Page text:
The P wave (≤0.12 s duration) is a small deflection due to depolarization of the atria (atrial systole). The QRS complex is normally <0.08 s in duration and reflects ventricular depolarization; it is largest because of the large ventricular mass. The relative size of the individual components varies between leads. In lead II the Q wave is a small downward deflection, reflecting left to right depolarization of the interventricular septum. The R wave is a strong upwards deflection, reflecting depolarization of the main ventricular mass. The S wave is a small downward deflection in lead II, and reflects depolarization of the last part of the ventricle close to the base of the heart. The T wave reflects ventricular repolarization, and is normally in the same direction as the R wave (e.g. upwards deflection in lead II). This is because although it is opposite in polarity, its direction is the opposite of that for depolarization (Figure 14b), as the length of action potential in the epicardium is shorter than that in the endocardium, so although the epicardium depolarizes last it repolarizes first. The reversal in direction therefore cancels out the reversal in polarity. Note that atrial repolarization is too small and diffuse to be seen, and the conducting system (see Chapter 13) has too small a mass to generate any significant voltage.
The PR interval represents the delay between atrial and ventricular depolarization, mostly in the atrioventricular node (AVN), and is measured from the start of P to the start of QRS. Normal duration is 0.12–0.20 s. The ST segment (∼0.25 s) is normally isoelectric (i.e. at zero potential), because all ventricular muscle is depolarized and so there can be no current flow between cells. The QT interval, from the start of QRS to the end of T, represents the duration of ventricular activation. It is strongly dependent on heart rate and is generally corrected by the Bazett formula (QTC = QT/square root of R–R interval). QTC is normally <0.44 s, slightly longer in females.
Basic interpretation of the ECG (Figure 14e) Rate and rhythm Heart rate in beats/min is 1/RR interval × 60. At a paper speed of 25 mm/s one large square = 0.2 s, one small square = 0.04 s. A heart rate above 100 beats/min is tachycardia, and below 60 beats/min bradycardia. A regular rhythm with a constant normal PR interval is sinus rhythm. A prolonged PR interval or disassociation of P and QRS waves suggests impaired conduction in the AVN or bundle of His (see Chapter 13).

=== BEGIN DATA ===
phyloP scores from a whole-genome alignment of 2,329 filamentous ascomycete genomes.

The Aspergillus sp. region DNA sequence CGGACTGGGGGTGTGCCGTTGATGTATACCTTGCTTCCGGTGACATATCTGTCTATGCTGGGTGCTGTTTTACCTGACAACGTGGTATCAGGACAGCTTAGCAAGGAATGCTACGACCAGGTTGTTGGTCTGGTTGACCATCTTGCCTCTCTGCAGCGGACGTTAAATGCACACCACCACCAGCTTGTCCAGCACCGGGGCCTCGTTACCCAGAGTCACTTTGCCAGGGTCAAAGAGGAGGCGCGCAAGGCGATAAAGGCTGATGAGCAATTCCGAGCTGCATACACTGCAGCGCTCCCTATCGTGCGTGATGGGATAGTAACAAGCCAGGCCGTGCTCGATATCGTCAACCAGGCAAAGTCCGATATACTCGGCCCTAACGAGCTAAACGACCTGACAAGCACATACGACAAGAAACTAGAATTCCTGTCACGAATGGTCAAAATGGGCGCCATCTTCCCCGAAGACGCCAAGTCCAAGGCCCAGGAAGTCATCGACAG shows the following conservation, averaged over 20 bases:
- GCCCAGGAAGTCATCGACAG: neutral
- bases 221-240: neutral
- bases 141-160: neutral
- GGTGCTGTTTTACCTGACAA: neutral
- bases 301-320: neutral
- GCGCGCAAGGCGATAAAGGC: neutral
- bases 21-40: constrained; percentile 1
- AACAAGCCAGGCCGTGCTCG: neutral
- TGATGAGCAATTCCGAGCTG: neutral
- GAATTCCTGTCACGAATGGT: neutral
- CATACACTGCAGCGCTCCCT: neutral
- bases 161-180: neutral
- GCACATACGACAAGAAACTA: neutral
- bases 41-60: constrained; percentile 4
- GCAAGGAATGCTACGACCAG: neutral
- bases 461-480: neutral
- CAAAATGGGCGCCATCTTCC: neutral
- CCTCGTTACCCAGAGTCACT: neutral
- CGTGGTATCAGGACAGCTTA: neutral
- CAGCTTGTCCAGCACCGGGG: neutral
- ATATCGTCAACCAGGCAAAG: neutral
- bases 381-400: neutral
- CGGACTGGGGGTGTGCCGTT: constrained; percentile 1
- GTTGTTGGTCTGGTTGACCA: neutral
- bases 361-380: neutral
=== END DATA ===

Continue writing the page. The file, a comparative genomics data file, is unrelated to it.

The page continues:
QRS A broad and negative Q wave (sometimes normal in AVR and V1) or broad and misshapen QRS can be caused by a number of defects, including bundle branch block (see Chapter 13) or a ventricular origin of the heart beat (e.g. ectopic beats). A slowly developing Q wave may indicate a full wall-thickness myocardial infarction (MI; Figure 14f; see Chapter 45).
Cardiac axis The direction of maximum ECG amplitude (mean vector), and thus of the sum of currents generated by the ventricles. It is calculated from the relative size of the QRS for each limb lead, and ranges from +90° to −30° (Figure 14d). It depends on the orientation of the heart and so varies during breathing. Left axis deviation (−30° to −90°) may reflect left ventricular hypertrophy, and right axis deviation (+90° to +120°) right ventricular hypertrophy.
ST segment elevation Due to injury currents between damaged and undamaged cells, normally transient and indicative of recent MI (Figure 14f; see Chapter 45). Subendocardial MI may cause ST segment depression.
T wave inversion Often normal in lead III and V1, but in other leads may reflect MI and slowed conduction, such that repolarization of the epicardium occurs before repolarization of the endocardium. A tall peaked T wave can be caused by hyperkalaemia.
Prolonged QTC Reflects delayed repolarisation, and can be caused by class IA and III antiarrhythmic drugs, heart failure and g QT syndrome (see Chapters 46, 51 and 54).